Mr Erdogan has confirmed that he would meet Saudi Crown Prince Mohammed Bin Salman and said his visit is aimed at opening a new chapter with the kingdom on a basis of mutual respect and trust.
His visit is seen as the most tangible step by Turkey to seek better relations with several countries in the region, including the UAE, Israel and Egypt.
The Turkish president's last visit to Saudi Arabia was in 2017 during which he met King Salman and performed Umrah.
Officials in both countries have been working on a rapprochement for months, with Turkish Foreign Minister Mevlut Cavusoglu visiting Saudi Arabia in May last year.
Turkey’s ties with Riyadh and a host of Arab countries were strained by Ankara’s support of the Muslim Brotherhood in Egypt during the unrest and protests witnessed across the Middle East after 2011.
Riyadh and Ankara also took different positions on dealing with Syrian President Bashar Al Assad.
Turkey and Egypt held talks last September with a view to normalising relations that were strained after the Egyptian military removed Muslim Brotherhood member Mohammed Morsi from the presidency in 2013. According to a joint statement, the talks addressed "several regional questions like the situation in Libya, Syria, Iraq, Palestine" as well as the East Mediterranean, where massive natural gas reserves have been discovered.
Earlier this month, Ankara backed the transfer to Riyadh of the trial of Saudi suspects in the 2018 killing of Saudi journalist Jamal Khashoggi at the consulate in Istanbul — a move analysts believe is another sign that relations are thawing.
Saudi Arabia has already tried and convicted several senior intelligence and political officials over what it says was a rogue operation.
While Crown Prince Mohammed bin Salman has said he was ultimately responsible for the failures that led to the killing, authorities have categorically denied he ordered it.
Escaping the prism of zero-sum games
Mr Erdogan is seeking to boost his country’s economy, which is struggling with inflation above 50 per cent and the sharp devaluation of the lira, which has lost more than 40 per cent of its value against the US dollar.
The global economic impact of Russia’s war on Ukraine is likely to add to Ankara’s financial woes. The economic crisis has already been deepened by the coronavirus pandemic.
The diplomatic efforts by Turkey will help it face its perilous financial crisis, analysts say.
“Both Turkey and Saudi have much potential to benefit from a rapprochement. As Turkey’s economy suffers from a serious crisis, Saudi investment and more trade between Turkey and wealthy Gulf Co-operation Council members such as Saudi Arabia can help the Turks amid this difficult period," Giorgio Cafiero, chief executive of the Washington-based consultancy Gulf State Analytics, told The National.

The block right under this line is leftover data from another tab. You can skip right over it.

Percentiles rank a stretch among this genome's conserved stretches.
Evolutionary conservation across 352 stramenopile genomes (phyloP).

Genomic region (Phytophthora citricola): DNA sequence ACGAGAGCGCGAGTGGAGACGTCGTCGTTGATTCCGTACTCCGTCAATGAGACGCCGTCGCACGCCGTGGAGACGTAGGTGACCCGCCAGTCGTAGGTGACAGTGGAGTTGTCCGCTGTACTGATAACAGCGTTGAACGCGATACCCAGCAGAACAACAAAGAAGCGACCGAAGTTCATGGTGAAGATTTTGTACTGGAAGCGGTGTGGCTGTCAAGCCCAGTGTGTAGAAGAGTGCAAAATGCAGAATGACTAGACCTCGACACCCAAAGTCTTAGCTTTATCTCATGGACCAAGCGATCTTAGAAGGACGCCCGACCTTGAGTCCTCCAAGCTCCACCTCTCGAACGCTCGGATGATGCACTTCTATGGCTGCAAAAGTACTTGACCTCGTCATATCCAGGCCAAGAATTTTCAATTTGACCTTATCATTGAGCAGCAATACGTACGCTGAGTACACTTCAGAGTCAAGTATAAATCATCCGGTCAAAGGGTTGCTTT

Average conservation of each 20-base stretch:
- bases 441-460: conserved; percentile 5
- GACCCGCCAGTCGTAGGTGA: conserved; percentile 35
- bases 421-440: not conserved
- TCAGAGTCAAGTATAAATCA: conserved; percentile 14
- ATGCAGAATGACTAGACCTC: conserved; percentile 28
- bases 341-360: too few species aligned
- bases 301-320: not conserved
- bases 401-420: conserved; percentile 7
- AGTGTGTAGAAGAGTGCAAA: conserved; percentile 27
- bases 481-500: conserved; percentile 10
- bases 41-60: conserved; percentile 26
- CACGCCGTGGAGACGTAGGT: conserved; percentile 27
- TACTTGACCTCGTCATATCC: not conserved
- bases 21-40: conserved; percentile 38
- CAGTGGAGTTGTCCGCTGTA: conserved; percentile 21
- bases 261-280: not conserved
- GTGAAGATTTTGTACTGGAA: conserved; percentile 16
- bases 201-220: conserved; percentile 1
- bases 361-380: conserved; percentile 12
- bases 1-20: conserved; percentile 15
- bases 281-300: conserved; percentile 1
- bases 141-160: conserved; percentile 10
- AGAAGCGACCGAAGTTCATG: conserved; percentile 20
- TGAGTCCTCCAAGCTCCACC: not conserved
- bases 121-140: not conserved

In February, the Turkish leader visited the UAE, reciprocating a visit in November last year by Sheikh Mohamed bin Zayed, Crown Prince of Abu Dhabi and Deputy Supreme Commander of the Armed Forces. The UAE formed then a $10bn fund to support investments in Turkey.
The UAE and Turkey officially began talks in Istanbul on Tuesday for a Comprehensive Economic Partnership Agreement (Cepa) to expand trade and investment ties and support economic recovery and growth across the region.
In 2020, Turkey’s exports to Saudi Arabia reached about $2.62 billion, from $605 million in 1995, while Saudi exports to Turkey – mainly fuel products – stood at about $1.8 billion, according to the Observatory of Economic Complexity.
The end of a rift in the GCC in January 2021, when Saudi Arabia, the UAE, Bahrain and Egypt restored ties with Qatar after more than three years, will give further impetus to better relations between Riyadh and Ankara.
Escaping the prism of "zero-sum games" in the Gulf can lead to win-win outcomes for the GCC states as well as Turkey, says Mr Cafiero.
"Ultimately, it is important to appreciate the extent to which the AlUla summit [hosted by Saudi Arabia] of January 2021 has helped the Middle East move past a period in which Muslim countries outside the GCC came under much pressure to pick between the Qatar/Turkey and Saudi/UAE blocs," he said.
The global and regional dynamics are being transformed in the middle of Russia's war on Ukraine and growing reservations and concerns in the region on how Washington tackles major issues including the Houthi attacks on Gulf states and Iran's controversial nuclear programme, which is being renegotiated by the Joe Biden administration.
If needed, Turkey could play an effective role alongside Iraq in the ongoing talks between Saudi Arabia and Iran, counting on the recent progress in bilateral ties between Tehran and Ankara, says Mohsen Milani, the executive director of the Centre for Strategic and Diplomatic Studies.
"Turkey, like many other countries, can of course play a constructive role by persuading Tehran and Riyadh to accelerate the process of normalising their relations based on mutual respect and reciprocity," Mr Milani, the author The Making of Iran’s Islamic Revolution, told The National.
But, he clarified, it was unlikely that a Saudi-Turkey reset would see a major shift in how talks with Iran are progressing.
"Thanks to the Iraqi government, the bilateral talks between Tehran and Riyadh appear to be proceeding rather well in Baghdad and, therefore, there is no need to include Turkey as a mediator at this juncture," said Mr Milani, who is also professor of politics at the University of South Florida.